Russian and Belarusian athletes were barred from the Paralympics after the International Paralympic Committee said athletes from many other nations vowed to not compete if they remained in the Games.
The IPC also said ensuring safety at the athletes’ village was becoming untenable after an earlier decision to allow Russians and Belarusians to compete as neutral athletes. The Games open Friday.
“We are also firm believers that sport and politics should not mix,” IPC President Andrew Parsons said. “However, it is clear that maybe now, due to the current situation, that is no longer possible. The war has now come to these Games, and behind the scenes, many governments are having an influence on our cherished event.
“A rapidly escalating situation has now put us in a unique and impossible situation so close to the start of the Games.”
The IPC reversed a decision from 20 hours earlier that allowed Russians and Belarusians to compete as neutrals without their national flags, symbols and anthems. Russians were previously set to compete as members of the Russian Paralympic Committee, without their flag and anthem due to the nation’s previous sanctions for doping.
In explaining their initial decision, the IPC anticipated that if the athletes were barred, a legal appeal to get them back in would be successful based on the IPC’s rulebook.
After the initial decision, Parsons said that “a really high number” of National Paralympic Committees (NPCs) said at least some of their athletes would not compete in the Games if Russians and Belarusians were allowed to compete, even as neutrals.
“What we’ve seen in the 14 hours since is a move from letters [from NPCs] of ‘We think you should ban,’ to now, ‘We’re thinking of going home. We’re not playing,'” IPC spokesperson Craig Spence said. “That’s a huge change. If we don’t act on that, then we’re crazy.
“If we didn’t pivot on today’s decision, we’d probably be talking to you in two days’ time about the fact that there’s not enough athletes here to do the Games.”
Parsons said he spoke with National Paralympic Committees’ chefs de mission on Thursday morning. Wheelchair curling teams and sled hockey teams were refusing to play. The first games in those sports are Saturday, the day after the Opening Ceremony.
Parsons also said that the athletes’ village “was becoming a very volatile environment” after the initial decision to allow Russians and Belarusians to compete as neutrals, though there were no reports of aggression.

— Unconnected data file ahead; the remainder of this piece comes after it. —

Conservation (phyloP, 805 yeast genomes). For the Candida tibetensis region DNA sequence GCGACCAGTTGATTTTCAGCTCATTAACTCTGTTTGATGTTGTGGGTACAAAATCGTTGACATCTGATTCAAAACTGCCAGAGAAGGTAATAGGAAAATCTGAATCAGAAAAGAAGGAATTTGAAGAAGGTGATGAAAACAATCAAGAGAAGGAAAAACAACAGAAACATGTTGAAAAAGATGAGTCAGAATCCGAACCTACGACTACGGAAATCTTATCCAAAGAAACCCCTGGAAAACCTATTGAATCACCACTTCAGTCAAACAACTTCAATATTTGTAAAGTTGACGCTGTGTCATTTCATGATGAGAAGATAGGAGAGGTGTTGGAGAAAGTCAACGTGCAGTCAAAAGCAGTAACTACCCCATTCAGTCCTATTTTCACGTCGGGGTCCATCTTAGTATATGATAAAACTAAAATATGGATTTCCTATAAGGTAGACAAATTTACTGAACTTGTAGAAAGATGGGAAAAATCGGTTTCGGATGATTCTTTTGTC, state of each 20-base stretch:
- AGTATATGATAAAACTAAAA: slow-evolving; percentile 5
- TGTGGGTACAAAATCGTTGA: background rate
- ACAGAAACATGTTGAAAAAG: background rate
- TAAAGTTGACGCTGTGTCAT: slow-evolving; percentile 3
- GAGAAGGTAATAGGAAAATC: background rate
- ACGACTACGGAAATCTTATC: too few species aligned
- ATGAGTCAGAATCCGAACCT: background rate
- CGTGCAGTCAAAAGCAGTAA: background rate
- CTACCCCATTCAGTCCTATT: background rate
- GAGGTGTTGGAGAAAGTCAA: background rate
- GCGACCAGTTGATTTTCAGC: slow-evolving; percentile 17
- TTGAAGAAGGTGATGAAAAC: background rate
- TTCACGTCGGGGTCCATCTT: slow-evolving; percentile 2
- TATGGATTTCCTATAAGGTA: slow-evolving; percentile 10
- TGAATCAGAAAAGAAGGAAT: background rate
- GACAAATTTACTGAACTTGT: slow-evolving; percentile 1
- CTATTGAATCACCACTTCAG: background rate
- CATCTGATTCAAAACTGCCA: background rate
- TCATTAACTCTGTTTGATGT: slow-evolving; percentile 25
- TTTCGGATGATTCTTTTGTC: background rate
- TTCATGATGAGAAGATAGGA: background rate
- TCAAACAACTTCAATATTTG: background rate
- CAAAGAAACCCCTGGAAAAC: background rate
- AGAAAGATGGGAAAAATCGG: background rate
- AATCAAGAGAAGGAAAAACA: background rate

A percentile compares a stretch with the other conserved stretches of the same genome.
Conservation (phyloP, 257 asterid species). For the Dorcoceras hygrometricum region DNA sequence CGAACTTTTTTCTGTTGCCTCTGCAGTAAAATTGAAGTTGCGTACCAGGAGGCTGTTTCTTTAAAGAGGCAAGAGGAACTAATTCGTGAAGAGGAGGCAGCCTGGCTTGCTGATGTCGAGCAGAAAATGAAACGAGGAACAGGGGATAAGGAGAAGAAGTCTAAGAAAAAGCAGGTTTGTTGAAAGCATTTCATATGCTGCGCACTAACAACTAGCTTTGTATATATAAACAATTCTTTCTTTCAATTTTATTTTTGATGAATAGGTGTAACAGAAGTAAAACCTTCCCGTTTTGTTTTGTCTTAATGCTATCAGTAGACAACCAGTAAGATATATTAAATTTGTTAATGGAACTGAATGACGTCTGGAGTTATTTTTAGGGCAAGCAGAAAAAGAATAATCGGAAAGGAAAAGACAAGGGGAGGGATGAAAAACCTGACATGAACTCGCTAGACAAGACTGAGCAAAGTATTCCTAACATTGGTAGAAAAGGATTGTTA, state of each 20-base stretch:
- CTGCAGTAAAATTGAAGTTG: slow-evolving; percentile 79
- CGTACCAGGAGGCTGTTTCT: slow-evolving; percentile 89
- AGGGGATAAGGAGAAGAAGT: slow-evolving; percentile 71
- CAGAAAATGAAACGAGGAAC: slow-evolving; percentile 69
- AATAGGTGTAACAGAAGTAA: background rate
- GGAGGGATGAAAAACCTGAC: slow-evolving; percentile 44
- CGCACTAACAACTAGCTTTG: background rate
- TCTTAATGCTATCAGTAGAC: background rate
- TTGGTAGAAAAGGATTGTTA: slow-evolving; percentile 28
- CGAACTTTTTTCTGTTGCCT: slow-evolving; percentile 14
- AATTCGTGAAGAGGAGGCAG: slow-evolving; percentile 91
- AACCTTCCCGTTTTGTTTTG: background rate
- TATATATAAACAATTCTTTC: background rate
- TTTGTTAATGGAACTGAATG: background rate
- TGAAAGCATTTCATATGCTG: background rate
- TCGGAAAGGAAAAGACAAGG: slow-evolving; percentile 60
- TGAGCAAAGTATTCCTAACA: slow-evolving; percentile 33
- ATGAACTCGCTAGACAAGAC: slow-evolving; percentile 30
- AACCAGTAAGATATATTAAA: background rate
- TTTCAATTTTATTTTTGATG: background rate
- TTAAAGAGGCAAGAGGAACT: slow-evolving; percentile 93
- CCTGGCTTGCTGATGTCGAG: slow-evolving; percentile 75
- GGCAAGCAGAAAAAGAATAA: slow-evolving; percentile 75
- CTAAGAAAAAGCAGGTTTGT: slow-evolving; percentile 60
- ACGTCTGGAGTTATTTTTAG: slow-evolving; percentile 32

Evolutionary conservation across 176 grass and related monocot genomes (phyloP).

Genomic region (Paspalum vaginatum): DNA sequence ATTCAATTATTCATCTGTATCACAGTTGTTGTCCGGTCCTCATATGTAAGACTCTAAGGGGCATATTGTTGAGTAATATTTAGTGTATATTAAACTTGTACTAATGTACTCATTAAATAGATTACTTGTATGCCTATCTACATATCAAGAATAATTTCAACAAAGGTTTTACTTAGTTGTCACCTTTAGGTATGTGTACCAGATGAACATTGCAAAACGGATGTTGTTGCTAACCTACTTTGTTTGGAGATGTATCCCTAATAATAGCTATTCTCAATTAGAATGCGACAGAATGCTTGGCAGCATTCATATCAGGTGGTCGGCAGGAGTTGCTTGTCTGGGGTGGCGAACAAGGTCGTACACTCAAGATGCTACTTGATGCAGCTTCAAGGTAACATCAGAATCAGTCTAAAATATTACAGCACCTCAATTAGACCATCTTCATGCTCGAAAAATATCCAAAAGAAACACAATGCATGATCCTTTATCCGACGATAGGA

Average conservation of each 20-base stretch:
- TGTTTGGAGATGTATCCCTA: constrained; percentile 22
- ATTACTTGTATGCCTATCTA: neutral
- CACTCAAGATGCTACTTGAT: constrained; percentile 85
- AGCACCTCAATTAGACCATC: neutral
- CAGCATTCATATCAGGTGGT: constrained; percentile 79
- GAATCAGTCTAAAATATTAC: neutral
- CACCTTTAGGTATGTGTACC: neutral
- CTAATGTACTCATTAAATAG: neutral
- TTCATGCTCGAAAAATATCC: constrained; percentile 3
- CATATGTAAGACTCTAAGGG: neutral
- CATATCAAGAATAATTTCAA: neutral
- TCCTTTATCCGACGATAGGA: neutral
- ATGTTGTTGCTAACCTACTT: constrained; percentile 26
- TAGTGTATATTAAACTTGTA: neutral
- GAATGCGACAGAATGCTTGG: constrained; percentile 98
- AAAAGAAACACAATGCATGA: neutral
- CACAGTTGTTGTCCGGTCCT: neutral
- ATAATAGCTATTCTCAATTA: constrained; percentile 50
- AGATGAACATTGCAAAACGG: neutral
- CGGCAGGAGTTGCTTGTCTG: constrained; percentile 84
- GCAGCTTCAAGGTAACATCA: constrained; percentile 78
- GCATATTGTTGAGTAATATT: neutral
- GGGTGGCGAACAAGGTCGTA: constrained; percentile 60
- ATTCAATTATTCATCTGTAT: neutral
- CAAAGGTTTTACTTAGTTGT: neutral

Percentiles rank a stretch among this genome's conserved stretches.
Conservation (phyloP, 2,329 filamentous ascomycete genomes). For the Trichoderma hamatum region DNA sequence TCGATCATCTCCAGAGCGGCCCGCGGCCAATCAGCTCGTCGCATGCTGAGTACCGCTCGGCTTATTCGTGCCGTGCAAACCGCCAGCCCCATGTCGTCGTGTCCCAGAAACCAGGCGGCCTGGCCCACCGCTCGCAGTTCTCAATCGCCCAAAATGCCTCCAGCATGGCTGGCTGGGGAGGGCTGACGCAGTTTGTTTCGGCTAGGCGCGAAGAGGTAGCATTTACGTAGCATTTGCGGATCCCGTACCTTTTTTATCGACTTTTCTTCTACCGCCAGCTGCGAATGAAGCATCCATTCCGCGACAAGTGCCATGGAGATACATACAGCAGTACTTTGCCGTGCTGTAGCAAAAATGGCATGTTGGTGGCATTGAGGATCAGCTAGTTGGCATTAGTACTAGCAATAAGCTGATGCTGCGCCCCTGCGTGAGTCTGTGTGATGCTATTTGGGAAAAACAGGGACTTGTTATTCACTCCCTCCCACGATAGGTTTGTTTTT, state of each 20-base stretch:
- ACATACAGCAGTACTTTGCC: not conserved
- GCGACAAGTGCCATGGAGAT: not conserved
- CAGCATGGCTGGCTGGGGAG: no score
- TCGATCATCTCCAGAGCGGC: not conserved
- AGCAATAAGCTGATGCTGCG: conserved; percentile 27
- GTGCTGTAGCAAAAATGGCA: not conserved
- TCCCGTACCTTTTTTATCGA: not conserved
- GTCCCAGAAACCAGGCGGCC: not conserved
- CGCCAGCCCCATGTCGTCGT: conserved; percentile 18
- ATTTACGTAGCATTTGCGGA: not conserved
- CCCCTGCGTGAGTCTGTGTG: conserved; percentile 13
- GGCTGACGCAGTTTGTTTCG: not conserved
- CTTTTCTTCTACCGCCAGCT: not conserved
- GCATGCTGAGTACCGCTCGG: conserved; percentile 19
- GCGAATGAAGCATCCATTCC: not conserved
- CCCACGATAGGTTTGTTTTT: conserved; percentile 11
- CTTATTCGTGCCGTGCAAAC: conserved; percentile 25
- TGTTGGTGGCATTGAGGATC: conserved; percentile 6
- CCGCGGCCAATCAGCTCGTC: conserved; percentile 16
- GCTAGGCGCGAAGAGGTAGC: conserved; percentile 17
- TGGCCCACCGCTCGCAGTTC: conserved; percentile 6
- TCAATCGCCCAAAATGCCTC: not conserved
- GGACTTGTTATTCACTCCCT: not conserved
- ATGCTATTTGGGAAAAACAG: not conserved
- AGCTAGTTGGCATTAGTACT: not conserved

“There was a level of animosity that, of course, was absolutely counter-productive to what, first of all, we want to have here, which is a fair competition between athletes from different nations,” Parsons said. “The athletes’ reactions showed us that if we did not take action, the situation could get worse.”
The IPC is working to get the Russian and Belarusian athletes travel arrangements to return home.
“To the Para athletes from the impacted countries, we are very sorry that you are affected by the decision that your government took last week in breaching the Olympic Truce,” Parsons said, noting the tradition of nations agreeing to peace through the Olympics and Paralympics. “You are victims of your government’s actions.”
Russian sports minister Oleg Matytsin said Russia is drafting an appeal to the Court of Arbitration for Sport before the Opening Ceremony, according to Russian news agency TASS.
The Russian Paralympic Committee (RPC) called the ban “completely unfounded.”
“It clearly contradicts one of the basic principles of the Paralympic family — the apolitical nature of sport for the disabled,” it said in a statement. “In accordance with this decision the RPC and Russian Para athletes appear as the perpetrators of the current political conflicts. … They have not done anything that in any way can be interpreted as participation in the current political complications.”
In a statement, the U.S. Olympic and Paralympic Committee said it strongly supported the IPC’s decision to bar Russian and Belarusian athletes.
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